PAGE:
Taxes on tobacco, alcohol too high in Turkey, finance minister says
Güneş Kömürcüler – ISTANBULIndirect taxes on tobacco, alcoholic beverages and automobiles are too high, Turkey’s Finance Minister has said, vowing no further hikes will be made in indirect taxes this year, in a bid to help ease the country’s inflation rate
Speaking to a group of journalists late on July 20, Finance Minister Naci Ağbal also said it was key for the government to maintain the fiscal discipline and that the budget deficit-to-GDP ratio would not be higher than 2 percent, which is very close to the pre-defined target at 1.6 percent.
“We will not make hikes in indirect taxes in 2017. Such taxes on automobiles, tobacco products and alcoholic beverages are already too high,” he said, reminding that any tax hikes were not introduced on tobacco products for the second half of the year.
Turkey normally makes price hikes on alcohol products and tobacco products twice a year according to their share in the domestic producer price index. The cabinet has not increased taxes on cigarettes in a bid to contain inflation as the government continues to struggle with double-digit growth in annual consumer prices. The share of tobacco products in the inflation basket is 5.87 percent and price hikes in these products last December had a significant impact on the headline inflation figure in that period. An additional 7.8 percent special consumption tax has, however, been added for alcoholic beverages in July, automatically in line with Turkey’s producer price index in the first half of the year. The share of alcohol products in the inflation basket is nearly 0.4 percent.
Turkey also increased its special consumption tax on cars last November, a move that will be applied to all but the cheapest models in what the finance minister then said was a response to demands from the industry. The tax is rated at 90 percent for vehicles with engines between 1,600cc and 2,000cc and 145 percent for cars with engines over 2000cc.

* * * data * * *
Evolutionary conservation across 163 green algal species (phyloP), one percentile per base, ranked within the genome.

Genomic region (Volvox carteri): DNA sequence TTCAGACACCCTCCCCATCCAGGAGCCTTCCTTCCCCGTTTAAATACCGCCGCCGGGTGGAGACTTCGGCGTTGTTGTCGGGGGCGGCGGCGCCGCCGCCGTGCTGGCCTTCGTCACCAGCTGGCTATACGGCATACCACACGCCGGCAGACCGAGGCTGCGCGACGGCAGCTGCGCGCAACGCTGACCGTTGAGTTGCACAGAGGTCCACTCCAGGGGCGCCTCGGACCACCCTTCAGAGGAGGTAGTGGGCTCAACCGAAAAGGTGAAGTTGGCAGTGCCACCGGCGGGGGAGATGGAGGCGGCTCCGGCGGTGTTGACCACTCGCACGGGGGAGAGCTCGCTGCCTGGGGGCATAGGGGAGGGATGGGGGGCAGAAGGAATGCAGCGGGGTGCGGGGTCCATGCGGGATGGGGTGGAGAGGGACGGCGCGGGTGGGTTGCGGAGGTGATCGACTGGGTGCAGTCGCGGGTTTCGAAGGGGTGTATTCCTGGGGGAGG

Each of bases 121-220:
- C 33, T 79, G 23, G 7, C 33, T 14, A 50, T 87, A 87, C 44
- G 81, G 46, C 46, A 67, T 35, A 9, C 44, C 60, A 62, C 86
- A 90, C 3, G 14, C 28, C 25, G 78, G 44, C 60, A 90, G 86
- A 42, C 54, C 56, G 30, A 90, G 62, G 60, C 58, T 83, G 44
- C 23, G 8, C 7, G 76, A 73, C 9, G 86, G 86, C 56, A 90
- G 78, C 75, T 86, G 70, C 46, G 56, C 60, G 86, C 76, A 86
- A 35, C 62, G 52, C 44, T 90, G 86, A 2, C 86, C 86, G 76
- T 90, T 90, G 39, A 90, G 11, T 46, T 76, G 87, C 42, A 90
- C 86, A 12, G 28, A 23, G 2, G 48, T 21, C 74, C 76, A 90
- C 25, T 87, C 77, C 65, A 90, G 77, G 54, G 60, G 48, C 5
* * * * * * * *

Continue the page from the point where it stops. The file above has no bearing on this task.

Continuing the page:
Budget gap-to-GDP ‘not to exceed 2 pct’
Ağbal noted that the government aimed at focusing on diminishing shadow economy and increasing the efficiency of its tax collection activities, adding that another significant step would be putting public expenditures under more control.
“We have a special emphasis on keeping the budget deficit at a certain point. We put our budget deficit for this year at 1.6 percent, but this is now at around 2 percent due to a number of measures to give a boost to the economic activity and other factors which have created some pressure over the public expenses,” he said, vowing that the country would close this year with a budget deficit just below 2 percent.
Turkey ran a budget deficit of 25.2 billion Turkish Liras (about $7 billion) this January to June with fiscal measures to stimulate the economy costing nearly 12 billion liras ($3.4 billion), the ministry said on July 17.
Ağbal noted that the second half would be much better in terms of budget income as the government’s temporary tax cuts on furniture, white goods and properties would end by September.
The government will also start collecting delayed social security payments, he added.
“Most importantly, we will start to reap the positive results of the rising economic activity, as we will collect this as tax income,” Ağbal noted.
Speeding up in tax collection efforts
The minister said the main point was to accelerate efforts to collect taxes in a more efficient manner.
“We put a tax restructuring plan into action in the previous months. We will continue to charge these payments in the upcoming months, which will create an additional income to the budget,” he said, adding that some 5.5 billion liras ($1.5 billion) of tax income has already been collected until now.
Through a stronger communication with tax payers, this amount will likely double, Ağbal noted, adding that the government would closely follow and detect those who fail to pay their taxes and change this income.
“We have also concentrated on privatization transactions. Our privatization target for this year was set at 13 billion liras [$3.7 billion], and we will likely close the year at around 10 billion liras,” he said.
Ağbal also noted that a comprehensive reform would be realized in the country’s value-added tax (VAT) law, adding that the government started to take opinions from leading business associations to revise the 32-year-old law.
“The VAT is normally supposed to tax those who consume rather than those who produce. However, our existing law does the opposite. We need to change this,” he said, adding that a technical delegation was in the United Kingdom to examine the VAT law and practices there in detail as part of the works to revise Turkey’s VAT law.
In another speech earlier on July 20, Ağbal noted that more than one million enterprises were not paying their VATs.